Electronic vaulting promises an end to shipping backup tapes, The Advisory Council says. Also, vendor software generally improves over time, but homegrown software needs to beware those "one-at-a-time" changes.
Editor's Note: Welcome to SmartAdvice, a weekly column by The Advisory Council (TAC), an advisory service firm. The feature answers two questions of core interest to you, ranging from leadership advice to enterprise strategies to how to deal with vendors. Submit questions directly to email@example.com
Question A: How can we eliminate shipping (and possibly losing) backup tapes?
Our advice: Disaster recovery and business-continuity planning are essential to a prudently managed business. Disasters can be major, such as fires, floods, tornados, and earthquakes, which can destroy a whole data center, or minor, such as the loss of a single important file. A range of backup techniques can be employed depending upon business requirements.
Classification Of Data And Backup
Backup and recovery investment decisions should be made on two main criteria:
Recovery Time Objective: Elapsed time from the occurrence of the disaster until business operations are restored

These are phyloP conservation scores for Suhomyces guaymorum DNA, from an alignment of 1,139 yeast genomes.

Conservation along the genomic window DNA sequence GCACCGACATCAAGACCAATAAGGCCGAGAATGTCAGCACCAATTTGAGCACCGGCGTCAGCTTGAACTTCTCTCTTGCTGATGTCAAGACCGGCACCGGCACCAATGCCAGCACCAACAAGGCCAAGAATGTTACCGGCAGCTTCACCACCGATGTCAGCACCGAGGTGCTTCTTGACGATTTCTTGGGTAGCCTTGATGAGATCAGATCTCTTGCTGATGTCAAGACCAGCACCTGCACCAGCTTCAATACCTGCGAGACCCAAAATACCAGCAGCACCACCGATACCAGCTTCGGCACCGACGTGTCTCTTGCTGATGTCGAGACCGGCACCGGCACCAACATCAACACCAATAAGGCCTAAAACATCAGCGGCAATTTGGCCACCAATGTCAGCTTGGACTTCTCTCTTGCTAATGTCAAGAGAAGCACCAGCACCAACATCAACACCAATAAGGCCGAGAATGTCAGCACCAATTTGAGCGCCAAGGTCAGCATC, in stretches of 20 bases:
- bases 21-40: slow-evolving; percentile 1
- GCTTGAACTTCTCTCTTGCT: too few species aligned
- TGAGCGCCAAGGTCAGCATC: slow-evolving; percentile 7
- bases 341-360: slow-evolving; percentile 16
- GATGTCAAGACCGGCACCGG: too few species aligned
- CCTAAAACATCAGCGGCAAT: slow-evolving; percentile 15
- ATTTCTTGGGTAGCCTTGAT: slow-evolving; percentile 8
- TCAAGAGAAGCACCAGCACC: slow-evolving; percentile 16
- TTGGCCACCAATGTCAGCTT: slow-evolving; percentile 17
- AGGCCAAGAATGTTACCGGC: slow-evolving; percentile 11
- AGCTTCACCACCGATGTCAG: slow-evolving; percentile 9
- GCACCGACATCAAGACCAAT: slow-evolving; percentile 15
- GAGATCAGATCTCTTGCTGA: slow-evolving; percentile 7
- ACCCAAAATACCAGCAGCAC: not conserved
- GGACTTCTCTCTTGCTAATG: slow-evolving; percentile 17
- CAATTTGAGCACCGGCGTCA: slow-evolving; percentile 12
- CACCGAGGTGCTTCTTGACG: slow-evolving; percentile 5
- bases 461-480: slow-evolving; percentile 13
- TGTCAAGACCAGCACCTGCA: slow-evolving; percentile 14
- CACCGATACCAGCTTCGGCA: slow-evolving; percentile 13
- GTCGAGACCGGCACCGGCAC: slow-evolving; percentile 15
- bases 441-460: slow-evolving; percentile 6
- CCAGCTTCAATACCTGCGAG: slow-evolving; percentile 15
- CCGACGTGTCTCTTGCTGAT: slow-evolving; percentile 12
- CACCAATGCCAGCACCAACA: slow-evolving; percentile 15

Recovery Point Objective: Point in time before the disaster to which data will be restored
Data is classified based on these objectives, which are derived from business needs. A high-availability application (e.g., Web-order processing, or an automatic teller machine network) may demand immediate failure recovery, which requires redundant systems. A document-management system, in contrast, may require a different kind of disaster-recovery scenario.
In addition, there may be legal retention requirements for long-term data storage in electronic, optical, or paper form. Storage companies offer electronic record retention in secure locations for this purpose, and with guarantees to deliver media when required. A delivery truck from storage companies typically makes a trip to a particular area for pick-up and drop-off of tapes.
The transportation of tapes using delivery trucks, and the loss of such tapes, has recently been embarrassing news for some companies. These companies also may face liability issues, especially if personal data from these tapes ends up in the wrong hands.
Several storage-application service providers offer an alternative to traditional backups -- secure backup over the Internet or dedicated circuits. This type of service is referred to as electronic vaulting. The services may use intermediary storage devices at the customer site, from which the service electronically transports the data to a secure site using hierarchical storage management, which keeps the least-accessed data in the lowest-cost storage.